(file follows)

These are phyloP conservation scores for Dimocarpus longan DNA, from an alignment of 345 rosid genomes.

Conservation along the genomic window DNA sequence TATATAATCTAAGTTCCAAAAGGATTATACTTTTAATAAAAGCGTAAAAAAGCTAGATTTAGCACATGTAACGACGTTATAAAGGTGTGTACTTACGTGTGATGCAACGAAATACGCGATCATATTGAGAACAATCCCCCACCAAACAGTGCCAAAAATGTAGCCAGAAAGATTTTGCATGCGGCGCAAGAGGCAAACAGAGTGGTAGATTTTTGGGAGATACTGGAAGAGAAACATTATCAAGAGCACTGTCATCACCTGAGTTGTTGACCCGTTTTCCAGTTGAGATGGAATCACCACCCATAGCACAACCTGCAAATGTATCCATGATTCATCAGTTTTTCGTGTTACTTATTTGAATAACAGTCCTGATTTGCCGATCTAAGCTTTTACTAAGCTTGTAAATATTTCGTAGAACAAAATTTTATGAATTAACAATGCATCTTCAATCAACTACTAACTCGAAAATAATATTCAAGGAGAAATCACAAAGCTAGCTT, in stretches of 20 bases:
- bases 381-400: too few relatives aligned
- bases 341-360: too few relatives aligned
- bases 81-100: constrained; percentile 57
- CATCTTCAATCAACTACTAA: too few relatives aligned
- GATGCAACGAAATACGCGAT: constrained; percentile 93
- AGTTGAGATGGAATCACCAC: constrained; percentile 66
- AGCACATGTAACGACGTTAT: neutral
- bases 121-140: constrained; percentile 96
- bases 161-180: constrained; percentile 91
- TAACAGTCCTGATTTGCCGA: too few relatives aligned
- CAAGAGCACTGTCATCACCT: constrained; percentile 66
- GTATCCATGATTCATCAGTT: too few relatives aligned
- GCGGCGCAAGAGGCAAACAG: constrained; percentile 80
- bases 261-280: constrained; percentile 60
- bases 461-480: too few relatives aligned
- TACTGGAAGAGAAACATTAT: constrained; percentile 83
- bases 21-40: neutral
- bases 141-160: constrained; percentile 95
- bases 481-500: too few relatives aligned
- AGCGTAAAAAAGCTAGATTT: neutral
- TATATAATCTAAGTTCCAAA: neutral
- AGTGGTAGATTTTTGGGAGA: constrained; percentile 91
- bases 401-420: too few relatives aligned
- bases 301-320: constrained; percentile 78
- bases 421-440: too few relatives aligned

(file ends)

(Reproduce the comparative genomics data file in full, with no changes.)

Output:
These are phyloP conservation scores for Dimocarpus longan DNA, from an alignment of 345 rosid genomes.

Conservation along the genomic window DNA sequence TATATAATCTAAGTTCCAAAAGGATTATACTTTTAATAAAAGCGTAAAAAAGCTAGATTTAGCACATGTAACGACGTTATAAAGGTGTGTACTTACGTGTGATGCAACGAAATACGCGATCATATTGAGAACAATCCCCCACCAAACAGTGCCAAAAATGTAGCCAGAAAGATTTTGCATGCGGCGCAAGAGGCAAACAGAGTGGTAGATTTTTGGGAGATACTGGAAGAGAAACATTATCAAGAGCACTGTCATCACCTGAGTTGTTGACCCGTTTTCCAGTTGAGATGGAATCACCACCCATAGCACAACCTGCAAATGTATCCATGATTCATCAGTTTTTCGTGTTACTTATTTGAATAACAGTCCTGATTTGCCGATCTAAGCTTTTACTAAGCTTGTAAATATTTCGTAGAACAAAATTTTATGAATTAACAATGCATCTTCAATCAACTACTAACTCGAAAATAATATTCAAGGAGAAATCACAAAGCTAGCTT, in stretches of 20 bases:
- bases 381-400: too few relatives aligned
- bases 341-360: too few relatives aligned
- bases 81-100: constrained; percentile 57
- CATCTTCAATCAACTACTAA: too few relatives aligned
- GATGCAACGAAATACGCGAT: constrained; percentile 93
- AGTTGAGATGGAATCACCAC: constrained; percentile 66
- AGCACATGTAACGACGTTAT: neutral
- bases 121-140: constrained; percentile 96
- bases 161-180: constrained; percentile 91
- TAACAGTCCTGATTTGCCGA: too few relatives aligned
- CAAGAGCACTGTCATCACCT: constrained; percentile 66
- GTATCCATGATTCATCAGTT: too few relatives aligned
- GCGGCGCAAGAGGCAAACAG: constrained; percentile 80
- bases 261-280: constrained; percentile 60
- bases 461-480: too few relatives aligned
- TACTGGAAGAGAAACATTAT: constrained; percentile 83
- bases 21-40: neutral
- bases 141-160: constrained; percentile 95
- bases 481-500: too few relatives aligned
- AGCGTAAAAAAGCTAGATTT: neutral
- TATATAATCTAAGTTCCAAA: neutral
- AGTGGTAGATTTTTGGGAGA: constrained; percentile 91
- bases 401-420: too few relatives aligned
- bases 301-320: constrained; percentile 78
- bases 421-440: too few relatives aligned